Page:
Introducing and Managing Academic Library Automation Projects

By John W. Head; Gerard B. McCabe | Go to book overview

9

Project Management and Organizational Change from the Advent to the Aftermath of Automation: Library and Cataloging Department Perspectives

Elaine Sanchez

INTRODUCTION

The initial installation of an integrated library system to automate library functions and services is becoming a distant memory for many libraries. Today, some are into their second or even third automated system. Most have gone beyond automation of basic functions to creating a system of information access that was not even a possibility when their libraries first ventured into library automation. The experiences and skills that libraries gain in the beginning of the automation project should help to build the basic project management approach and personnel and technical infrastructure to move into the later stages of automation. Library staff at the Albert B. Alkek Library of Southwest Texas State University have found that the things we learned, and the project structures we built, have enabled us to progress past the simple automation of library services and functions toward the integration of information access and the synergistic formation of new services, new technical capabilities, and new organizational structures.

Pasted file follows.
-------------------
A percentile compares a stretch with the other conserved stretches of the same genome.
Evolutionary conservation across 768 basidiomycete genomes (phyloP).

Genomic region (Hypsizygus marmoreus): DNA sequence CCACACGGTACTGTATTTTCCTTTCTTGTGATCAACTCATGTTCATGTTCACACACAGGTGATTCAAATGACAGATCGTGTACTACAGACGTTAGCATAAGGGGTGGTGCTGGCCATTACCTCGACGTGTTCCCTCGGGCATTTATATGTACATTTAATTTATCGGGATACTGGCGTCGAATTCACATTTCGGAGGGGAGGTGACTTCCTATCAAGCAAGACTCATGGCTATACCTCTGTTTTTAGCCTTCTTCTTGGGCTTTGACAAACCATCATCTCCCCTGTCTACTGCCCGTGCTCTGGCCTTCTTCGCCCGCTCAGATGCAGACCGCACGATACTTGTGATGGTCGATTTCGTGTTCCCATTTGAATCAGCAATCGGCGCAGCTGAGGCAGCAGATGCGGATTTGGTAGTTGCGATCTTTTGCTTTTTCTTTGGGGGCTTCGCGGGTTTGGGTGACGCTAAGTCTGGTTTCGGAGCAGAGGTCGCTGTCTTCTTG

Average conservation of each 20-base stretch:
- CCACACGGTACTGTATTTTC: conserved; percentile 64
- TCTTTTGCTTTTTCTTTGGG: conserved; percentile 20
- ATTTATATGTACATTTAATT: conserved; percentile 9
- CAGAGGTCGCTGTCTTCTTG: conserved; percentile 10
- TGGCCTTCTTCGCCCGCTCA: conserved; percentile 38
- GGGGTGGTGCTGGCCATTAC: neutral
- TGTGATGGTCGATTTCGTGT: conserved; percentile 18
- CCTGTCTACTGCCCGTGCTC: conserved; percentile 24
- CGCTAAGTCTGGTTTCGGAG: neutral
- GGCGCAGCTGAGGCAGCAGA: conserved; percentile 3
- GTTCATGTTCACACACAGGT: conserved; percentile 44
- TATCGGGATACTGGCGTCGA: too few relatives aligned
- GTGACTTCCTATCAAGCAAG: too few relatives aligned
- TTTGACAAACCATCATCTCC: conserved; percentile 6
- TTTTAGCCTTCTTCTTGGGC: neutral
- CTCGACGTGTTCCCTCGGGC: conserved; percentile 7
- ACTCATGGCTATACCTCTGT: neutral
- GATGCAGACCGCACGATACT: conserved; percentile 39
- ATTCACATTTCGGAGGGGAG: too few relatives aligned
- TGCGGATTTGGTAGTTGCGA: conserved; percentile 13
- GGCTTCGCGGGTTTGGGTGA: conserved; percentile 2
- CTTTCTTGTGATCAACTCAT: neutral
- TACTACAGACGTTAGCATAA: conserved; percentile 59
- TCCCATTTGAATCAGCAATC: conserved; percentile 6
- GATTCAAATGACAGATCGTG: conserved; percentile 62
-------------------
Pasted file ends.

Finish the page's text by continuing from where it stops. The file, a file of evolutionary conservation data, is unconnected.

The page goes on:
As a result of automation, each functional area of the library had changes to make in its daily tasks, training environment, and organizational structure. The cataloging department at the Alkek Library was the first entire department to be directly involved in the automation process. As both creators and caretakers of the bibliographic, authority, and holdings databases upon which our integrated library system is based, we had a central role in the automation process. From

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